“I study the end of the world,” says Zachary Loeb. The doctoral candidate in the Department of History and Sociology of Science researches technology, disasters, and doom-saying, and explains, “I’ve always been particularly interested in the idea that human beings, specifically through science and technology, would be the agents for bringing about the end of the world.”
Twenty years ago, some thought the end of the world had come and its name was Y2K. At the time, many computer programs allowed for only two digits for the year, as opposed to four. With the turn from 1999 to 2000, many feared that computers would be unable to interpret the “00” change and technology breakdowns would lead to widespread chaos. Visions of nuclear power plant disasters, planes falling from the sky, and banks shutting down entirely became part of the collective consciousness. But none of that came to be.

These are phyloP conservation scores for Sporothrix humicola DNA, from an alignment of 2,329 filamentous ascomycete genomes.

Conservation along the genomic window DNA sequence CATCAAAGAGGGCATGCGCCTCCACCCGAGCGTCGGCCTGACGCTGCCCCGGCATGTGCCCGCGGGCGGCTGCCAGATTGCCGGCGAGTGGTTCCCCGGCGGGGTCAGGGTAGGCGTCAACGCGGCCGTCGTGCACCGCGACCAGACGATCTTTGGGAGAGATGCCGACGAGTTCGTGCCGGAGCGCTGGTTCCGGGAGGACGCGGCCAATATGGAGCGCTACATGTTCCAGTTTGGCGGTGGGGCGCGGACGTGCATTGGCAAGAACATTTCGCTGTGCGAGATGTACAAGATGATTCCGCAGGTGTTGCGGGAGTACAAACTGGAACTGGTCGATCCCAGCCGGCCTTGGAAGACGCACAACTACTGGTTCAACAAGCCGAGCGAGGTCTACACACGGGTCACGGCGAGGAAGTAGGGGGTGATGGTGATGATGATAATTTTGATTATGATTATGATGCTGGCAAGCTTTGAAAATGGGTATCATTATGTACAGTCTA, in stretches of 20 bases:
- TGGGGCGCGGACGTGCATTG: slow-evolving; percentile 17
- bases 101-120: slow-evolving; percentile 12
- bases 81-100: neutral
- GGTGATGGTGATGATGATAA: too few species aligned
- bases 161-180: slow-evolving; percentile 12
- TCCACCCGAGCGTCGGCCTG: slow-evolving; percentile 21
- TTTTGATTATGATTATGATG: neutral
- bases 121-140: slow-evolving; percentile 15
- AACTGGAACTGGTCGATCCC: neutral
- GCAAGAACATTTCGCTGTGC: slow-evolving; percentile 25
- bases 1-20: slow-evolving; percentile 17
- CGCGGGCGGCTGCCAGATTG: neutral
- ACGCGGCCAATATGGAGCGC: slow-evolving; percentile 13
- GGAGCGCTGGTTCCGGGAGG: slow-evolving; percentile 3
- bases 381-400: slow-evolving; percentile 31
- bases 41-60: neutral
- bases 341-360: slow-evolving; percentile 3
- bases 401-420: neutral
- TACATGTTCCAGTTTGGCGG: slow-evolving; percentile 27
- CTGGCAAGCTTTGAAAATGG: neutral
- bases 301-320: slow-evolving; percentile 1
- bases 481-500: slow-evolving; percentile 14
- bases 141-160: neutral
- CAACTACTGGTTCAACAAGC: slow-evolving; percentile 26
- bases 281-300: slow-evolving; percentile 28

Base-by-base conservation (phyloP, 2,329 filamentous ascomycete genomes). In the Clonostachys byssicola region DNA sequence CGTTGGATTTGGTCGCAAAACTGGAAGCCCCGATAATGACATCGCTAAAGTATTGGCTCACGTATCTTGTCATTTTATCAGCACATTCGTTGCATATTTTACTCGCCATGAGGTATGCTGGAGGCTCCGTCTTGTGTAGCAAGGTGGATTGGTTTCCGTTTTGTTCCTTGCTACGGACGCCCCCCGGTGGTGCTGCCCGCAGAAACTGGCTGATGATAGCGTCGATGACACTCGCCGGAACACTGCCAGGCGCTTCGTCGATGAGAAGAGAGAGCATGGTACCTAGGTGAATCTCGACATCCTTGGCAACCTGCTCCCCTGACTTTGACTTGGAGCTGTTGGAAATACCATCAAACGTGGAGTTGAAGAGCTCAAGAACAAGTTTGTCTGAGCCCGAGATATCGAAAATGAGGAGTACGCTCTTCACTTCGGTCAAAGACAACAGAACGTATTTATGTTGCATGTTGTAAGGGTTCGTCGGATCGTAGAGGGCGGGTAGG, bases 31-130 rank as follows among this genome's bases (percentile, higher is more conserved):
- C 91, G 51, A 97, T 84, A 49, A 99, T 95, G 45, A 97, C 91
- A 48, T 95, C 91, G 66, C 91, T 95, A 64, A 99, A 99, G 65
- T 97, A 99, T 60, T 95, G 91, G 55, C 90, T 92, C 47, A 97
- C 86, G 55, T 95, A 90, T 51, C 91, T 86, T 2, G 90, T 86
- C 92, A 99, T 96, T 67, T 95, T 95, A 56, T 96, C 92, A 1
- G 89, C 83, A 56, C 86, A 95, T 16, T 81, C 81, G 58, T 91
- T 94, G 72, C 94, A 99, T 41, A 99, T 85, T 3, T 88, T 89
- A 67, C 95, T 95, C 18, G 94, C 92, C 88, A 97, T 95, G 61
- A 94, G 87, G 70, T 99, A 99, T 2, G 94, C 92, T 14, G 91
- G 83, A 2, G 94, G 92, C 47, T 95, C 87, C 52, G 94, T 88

What people don’t understand about Y2K, says Loeb, is just how serious the threat actually was and how much work went into making sure 2000 arrived with little incident. Loeb’s dissertation delves into the massive amount of effort that went into avoiding what could have been catastrophic and the hidden history behind Y2K.
Reflecting on COVID-19 as another end-of-the-world-type scenario, he says, “Crisis situations like this one and those throughout history have always been about people dealing with the end of the world as they know it. The COVID-19 situation is tragic and horrible. Many people have lost their lives and many more will. But this isn’t going to be an extinction-level event. The planet earth is not going to suddenly vanish. The question is what will we learn? How will we respond?”